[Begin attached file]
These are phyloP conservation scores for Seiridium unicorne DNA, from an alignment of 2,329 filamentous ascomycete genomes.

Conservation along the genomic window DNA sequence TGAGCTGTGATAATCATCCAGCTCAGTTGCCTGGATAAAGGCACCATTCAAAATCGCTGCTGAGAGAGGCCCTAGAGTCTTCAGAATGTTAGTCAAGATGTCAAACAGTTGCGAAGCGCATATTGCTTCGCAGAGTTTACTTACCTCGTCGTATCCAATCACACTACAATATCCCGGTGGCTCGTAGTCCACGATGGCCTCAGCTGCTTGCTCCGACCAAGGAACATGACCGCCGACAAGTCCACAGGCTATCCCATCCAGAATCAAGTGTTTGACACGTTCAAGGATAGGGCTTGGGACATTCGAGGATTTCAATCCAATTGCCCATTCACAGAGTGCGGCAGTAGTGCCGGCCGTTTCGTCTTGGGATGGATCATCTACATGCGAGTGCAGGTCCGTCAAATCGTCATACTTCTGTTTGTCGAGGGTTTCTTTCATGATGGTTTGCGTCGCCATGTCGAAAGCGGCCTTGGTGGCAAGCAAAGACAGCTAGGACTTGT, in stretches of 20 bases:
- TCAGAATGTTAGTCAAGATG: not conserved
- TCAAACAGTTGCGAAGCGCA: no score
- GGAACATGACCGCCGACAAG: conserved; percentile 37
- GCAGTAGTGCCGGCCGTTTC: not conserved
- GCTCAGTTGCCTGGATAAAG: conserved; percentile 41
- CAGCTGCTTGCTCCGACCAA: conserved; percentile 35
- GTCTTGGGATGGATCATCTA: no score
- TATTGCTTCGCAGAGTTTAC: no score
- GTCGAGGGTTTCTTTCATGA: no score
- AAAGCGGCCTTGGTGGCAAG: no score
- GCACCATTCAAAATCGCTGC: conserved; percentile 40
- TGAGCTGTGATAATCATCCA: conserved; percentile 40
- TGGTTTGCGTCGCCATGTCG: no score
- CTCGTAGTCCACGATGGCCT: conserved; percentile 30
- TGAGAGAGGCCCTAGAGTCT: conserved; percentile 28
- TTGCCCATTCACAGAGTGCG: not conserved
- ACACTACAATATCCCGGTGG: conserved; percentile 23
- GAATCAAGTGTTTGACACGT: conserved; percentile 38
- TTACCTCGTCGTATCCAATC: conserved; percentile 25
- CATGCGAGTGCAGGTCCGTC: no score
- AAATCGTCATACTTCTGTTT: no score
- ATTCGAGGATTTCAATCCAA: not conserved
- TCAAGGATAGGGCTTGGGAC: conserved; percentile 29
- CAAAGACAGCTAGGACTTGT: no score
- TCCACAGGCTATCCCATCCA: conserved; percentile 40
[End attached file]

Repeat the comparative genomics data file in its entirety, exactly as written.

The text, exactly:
These are phyloP conservation scores for Seiridium unicorne DNA, from an alignment of 2,329 filamentous ascomycete genomes.

Conservation along the genomic window DNA sequence TGAGCTGTGATAATCATCCAGCTCAGTTGCCTGGATAAAGGCACCATTCAAAATCGCTGCTGAGAGAGGCCCTAGAGTCTTCAGAATGTTAGTCAAGATGTCAAACAGTTGCGAAGCGCATATTGCTTCGCAGAGTTTACTTACCTCGTCGTATCCAATCACACTACAATATCCCGGTGGCTCGTAGTCCACGATGGCCTCAGCTGCTTGCTCCGACCAAGGAACATGACCGCCGACAAGTCCACAGGCTATCCCATCCAGAATCAAGTGTTTGACACGTTCAAGGATAGGGCTTGGGACATTCGAGGATTTCAATCCAATTGCCCATTCACAGAGTGCGGCAGTAGTGCCGGCCGTTTCGTCTTGGGATGGATCATCTACATGCGAGTGCAGGTCCGTCAAATCGTCATACTTCTGTTTGTCGAGGGTTTCTTTCATGATGGTTTGCGTCGCCATGTCGAAAGCGGCCTTGGTGGCAAGCAAAGACAGCTAGGACTTGT, in stretches of 20 bases:
- TCAGAATGTTAGTCAAGATG: not conserved
- TCAAACAGTTGCGAAGCGCA: no score
- GGAACATGACCGCCGACAAG: conserved; percentile 37
- GCAGTAGTGCCGGCCGTTTC: not conserved
- GCTCAGTTGCCTGGATAAAG: conserved; percentile 41
- CAGCTGCTTGCTCCGACCAA: conserved; percentile 35
- GTCTTGGGATGGATCATCTA: no score
- TATTGCTTCGCAGAGTTTAC: no score
- GTCGAGGGTTTCTTTCATGA: no score
- AAAGCGGCCTTGGTGGCAAG: no score
- GCACCATTCAAAATCGCTGC: conserved; percentile 40
- TGAGCTGTGATAATCATCCA: conserved; percentile 40
- TGGTTTGCGTCGCCATGTCG: no score
- CTCGTAGTCCACGATGGCCT: conserved; percentile 30
- TGAGAGAGGCCCTAGAGTCT: conserved; percentile 28
- TTGCCCATTCACAGAGTGCG: not conserved
- ACACTACAATATCCCGGTGG: conserved; percentile 23
- GAATCAAGTGTTTGACACGT: conserved; percentile 38
- TTACCTCGTCGTATCCAATC: conserved; percentile 25
- CATGCGAGTGCAGGTCCGTC: no score
- AAATCGTCATACTTCTGTTT: no score
- ATTCGAGGATTTCAATCCAA: not conserved
- TCAAGGATAGGGCTTGGGAC: conserved; percentile 29
- CAAAGACAGCTAGGACTTGT: no score
- TCCACAGGCTATCCCATCCA: conserved; percentile 40